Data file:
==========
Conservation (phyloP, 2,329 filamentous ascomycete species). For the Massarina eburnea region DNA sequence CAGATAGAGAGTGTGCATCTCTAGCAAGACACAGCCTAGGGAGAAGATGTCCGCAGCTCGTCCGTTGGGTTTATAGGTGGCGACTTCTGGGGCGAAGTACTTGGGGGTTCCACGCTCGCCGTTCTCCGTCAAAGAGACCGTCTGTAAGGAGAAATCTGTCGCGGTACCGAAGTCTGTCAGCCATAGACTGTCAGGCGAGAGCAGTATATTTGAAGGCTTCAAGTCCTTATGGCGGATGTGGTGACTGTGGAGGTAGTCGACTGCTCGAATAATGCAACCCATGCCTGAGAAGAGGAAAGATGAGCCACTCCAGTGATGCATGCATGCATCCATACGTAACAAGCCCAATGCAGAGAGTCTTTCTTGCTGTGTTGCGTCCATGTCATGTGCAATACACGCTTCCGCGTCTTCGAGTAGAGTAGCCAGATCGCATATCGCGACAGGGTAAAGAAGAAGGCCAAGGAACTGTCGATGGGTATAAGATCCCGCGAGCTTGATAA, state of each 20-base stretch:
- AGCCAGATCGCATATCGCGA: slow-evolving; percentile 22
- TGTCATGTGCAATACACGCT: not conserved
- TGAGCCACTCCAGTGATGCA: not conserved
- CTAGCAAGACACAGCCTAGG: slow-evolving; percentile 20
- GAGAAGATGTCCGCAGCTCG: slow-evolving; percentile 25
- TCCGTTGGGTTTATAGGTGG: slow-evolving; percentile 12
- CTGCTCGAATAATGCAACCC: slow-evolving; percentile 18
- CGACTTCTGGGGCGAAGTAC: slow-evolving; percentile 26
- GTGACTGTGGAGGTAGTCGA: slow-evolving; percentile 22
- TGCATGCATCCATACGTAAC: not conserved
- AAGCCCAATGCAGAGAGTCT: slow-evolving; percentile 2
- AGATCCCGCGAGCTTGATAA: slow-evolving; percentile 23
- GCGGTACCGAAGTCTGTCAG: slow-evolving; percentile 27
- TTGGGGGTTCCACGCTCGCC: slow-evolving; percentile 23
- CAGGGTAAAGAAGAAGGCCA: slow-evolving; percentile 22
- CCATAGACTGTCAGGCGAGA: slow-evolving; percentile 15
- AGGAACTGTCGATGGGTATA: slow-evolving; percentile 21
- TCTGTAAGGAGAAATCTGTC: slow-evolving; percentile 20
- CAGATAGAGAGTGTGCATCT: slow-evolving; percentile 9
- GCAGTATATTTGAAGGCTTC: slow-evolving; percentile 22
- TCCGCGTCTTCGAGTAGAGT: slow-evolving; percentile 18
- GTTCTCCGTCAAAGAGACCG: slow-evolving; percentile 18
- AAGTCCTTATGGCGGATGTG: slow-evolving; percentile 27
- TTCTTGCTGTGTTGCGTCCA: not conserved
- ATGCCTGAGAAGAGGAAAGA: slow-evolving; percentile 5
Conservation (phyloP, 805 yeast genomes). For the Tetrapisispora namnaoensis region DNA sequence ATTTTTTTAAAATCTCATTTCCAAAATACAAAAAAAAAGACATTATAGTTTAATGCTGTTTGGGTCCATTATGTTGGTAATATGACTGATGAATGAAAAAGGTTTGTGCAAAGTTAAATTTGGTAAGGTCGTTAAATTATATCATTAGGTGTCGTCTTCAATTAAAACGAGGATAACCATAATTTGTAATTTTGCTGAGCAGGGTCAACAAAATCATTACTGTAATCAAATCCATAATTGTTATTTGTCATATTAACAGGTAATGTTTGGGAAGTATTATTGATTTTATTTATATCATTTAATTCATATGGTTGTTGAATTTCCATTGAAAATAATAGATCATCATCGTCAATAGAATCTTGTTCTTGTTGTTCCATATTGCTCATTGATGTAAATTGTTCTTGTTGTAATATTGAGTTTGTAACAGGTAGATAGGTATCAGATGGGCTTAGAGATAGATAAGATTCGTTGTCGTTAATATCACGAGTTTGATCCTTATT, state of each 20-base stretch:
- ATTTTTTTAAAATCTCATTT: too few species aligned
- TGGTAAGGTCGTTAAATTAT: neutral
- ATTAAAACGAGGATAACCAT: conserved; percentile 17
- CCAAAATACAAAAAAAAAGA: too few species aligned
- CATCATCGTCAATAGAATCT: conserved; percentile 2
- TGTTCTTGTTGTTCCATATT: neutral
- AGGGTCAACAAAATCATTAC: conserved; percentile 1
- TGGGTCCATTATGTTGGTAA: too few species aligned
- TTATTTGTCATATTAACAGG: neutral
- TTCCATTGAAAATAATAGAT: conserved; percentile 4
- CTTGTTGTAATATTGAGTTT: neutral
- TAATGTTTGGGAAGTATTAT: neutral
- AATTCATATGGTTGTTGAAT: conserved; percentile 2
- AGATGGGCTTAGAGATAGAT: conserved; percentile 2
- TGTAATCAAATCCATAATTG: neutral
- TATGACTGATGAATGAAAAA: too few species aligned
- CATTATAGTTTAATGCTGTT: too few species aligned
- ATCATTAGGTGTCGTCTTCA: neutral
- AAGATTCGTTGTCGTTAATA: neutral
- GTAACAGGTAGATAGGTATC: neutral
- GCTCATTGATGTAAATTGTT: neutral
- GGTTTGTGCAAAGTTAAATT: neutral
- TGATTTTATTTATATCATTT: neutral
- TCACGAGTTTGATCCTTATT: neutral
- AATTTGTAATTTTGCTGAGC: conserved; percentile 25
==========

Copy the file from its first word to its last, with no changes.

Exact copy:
Conservation (phyloP, 2,329 filamentous ascomycete species). For the Massarina eburnea region DNA sequence CAGATAGAGAGTGTGCATCTCTAGCAAGACACAGCCTAGGGAGAAGATGTCCGCAGCTCGTCCGTTGGGTTTATAGGTGGCGACTTCTGGGGCGAAGTACTTGGGGGTTCCACGCTCGCCGTTCTCCGTCAAAGAGACCGTCTGTAAGGAGAAATCTGTCGCGGTACCGAAGTCTGTCAGCCATAGACTGTCAGGCGAGAGCAGTATATTTGAAGGCTTCAAGTCCTTATGGCGGATGTGGTGACTGTGGAGGTAGTCGACTGCTCGAATAATGCAACCCATGCCTGAGAAGAGGAAAGATGAGCCACTCCAGTGATGCATGCATGCATCCATACGTAACAAGCCCAATGCAGAGAGTCTTTCTTGCTGTGTTGCGTCCATGTCATGTGCAATACACGCTTCCGCGTCTTCGAGTAGAGTAGCCAGATCGCATATCGCGACAGGGTAAAGAAGAAGGCCAAGGAACTGTCGATGGGTATAAGATCCCGCGAGCTTGATAA, state of each 20-base stretch:
- AGCCAGATCGCATATCGCGA: slow-evolving; percentile 22
- TGTCATGTGCAATACACGCT: not conserved
- TGAGCCACTCCAGTGATGCA: not conserved
- CTAGCAAGACACAGCCTAGG: slow-evolving; percentile 20
- GAGAAGATGTCCGCAGCTCG: slow-evolving; percentile 25
- TCCGTTGGGTTTATAGGTGG: slow-evolving; percentile 12
- CTGCTCGAATAATGCAACCC: slow-evolving; percentile 18
- CGACTTCTGGGGCGAAGTAC: slow-evolving; percentile 26
- GTGACTGTGGAGGTAGTCGA: slow-evolving; percentile 22
- TGCATGCATCCATACGTAAC: not conserved
- AAGCCCAATGCAGAGAGTCT: slow-evolving; percentile 2
- AGATCCCGCGAGCTTGATAA: slow-evolving; percentile 23
- GCGGTACCGAAGTCTGTCAG: slow-evolving; percentile 27
- TTGGGGGTTCCACGCTCGCC: slow-evolving; percentile 23
- CAGGGTAAAGAAGAAGGCCA: slow-evolving; percentile 22
- CCATAGACTGTCAGGCGAGA: slow-evolving; percentile 15
- AGGAACTGTCGATGGGTATA: slow-evolving; percentile 21
- TCTGTAAGGAGAAATCTGTC: slow-evolving; percentile 20
- CAGATAGAGAGTGTGCATCT: slow-evolving; percentile 9
- GCAGTATATTTGAAGGCTTC: slow-evolving; percentile 22
- TCCGCGTCTTCGAGTAGAGT: slow-evolving; percentile 18
- GTTCTCCGTCAAAGAGACCG: slow-evolving; percentile 18
- AAGTCCTTATGGCGGATGTG: slow-evolving; percentile 27
- TTCTTGCTGTGTTGCGTCCA: not conserved
- ATGCCTGAGAAGAGGAAAGA: slow-evolving; percentile 5
Conservation (phyloP, 805 yeast genomes). For the Tetrapisispora namnaoensis region DNA sequence ATTTTTTTAAAATCTCATTTCCAAAATACAAAAAAAAAGACATTATAGTTTAATGCTGTTTGGGTCCATTATGTTGGTAATATGACTGATGAATGAAAAAGGTTTGTGCAAAGTTAAATTTGGTAAGGTCGTTAAATTATATCATTAGGTGTCGTCTTCAATTAAAACGAGGATAACCATAATTTGTAATTTTGCTGAGCAGGGTCAACAAAATCATTACTGTAATCAAATCCATAATTGTTATTTGTCATATTAACAGGTAATGTTTGGGAAGTATTATTGATTTTATTTATATCATTTAATTCATATGGTTGTTGAATTTCCATTGAAAATAATAGATCATCATCGTCAATAGAATCTTGTTCTTGTTGTTCCATATTGCTCATTGATGTAAATTGTTCTTGTTGTAATATTGAGTTTGTAACAGGTAGATAGGTATCAGATGGGCTTAGAGATAGATAAGATTCGTTGTCGTTAATATCACGAGTTTGATCCTTATT, state of each 20-base stretch:
- ATTTTTTTAAAATCTCATTT: too few species aligned
- TGGTAAGGTCGTTAAATTAT: neutral
- ATTAAAACGAGGATAACCAT: conserved; percentile 17
- CCAAAATACAAAAAAAAAGA: too few species aligned
- CATCATCGTCAATAGAATCT: conserved; percentile 2
- TGTTCTTGTTGTTCCATATT: neutral
- AGGGTCAACAAAATCATTAC: conserved; percentile 1
- TGGGTCCATTATGTTGGTAA: too few species aligned
- TTATTTGTCATATTAACAGG: neutral
- TTCCATTGAAAATAATAGAT: conserved; percentile 4
- CTTGTTGTAATATTGAGTTT: neutral
- TAATGTTTGGGAAGTATTAT: neutral
- AATTCATATGGTTGTTGAAT: conserved; percentile 2
- AGATGGGCTTAGAGATAGAT: conserved; percentile 2
- TGTAATCAAATCCATAATTG: neutral
- TATGACTGATGAATGAAAAA: too few species aligned
- CATTATAGTTTAATGCTGTT: too few species aligned
- ATCATTAGGTGTCGTCTTCA: neutral
- AAGATTCGTTGTCGTTAATA: neutral
- GTAACAGGTAGATAGGTATC: neutral
- GCTCATTGATGTAAATTGTT: neutral
- GGTTTGTGCAAAGTTAAATT: neutral
- TGATTTTATTTATATCATTT: neutral
- TCACGAGTTTGATCCTTATT: neutral
- AATTTGTAATTTTGCTGAGC: conserved; percentile 25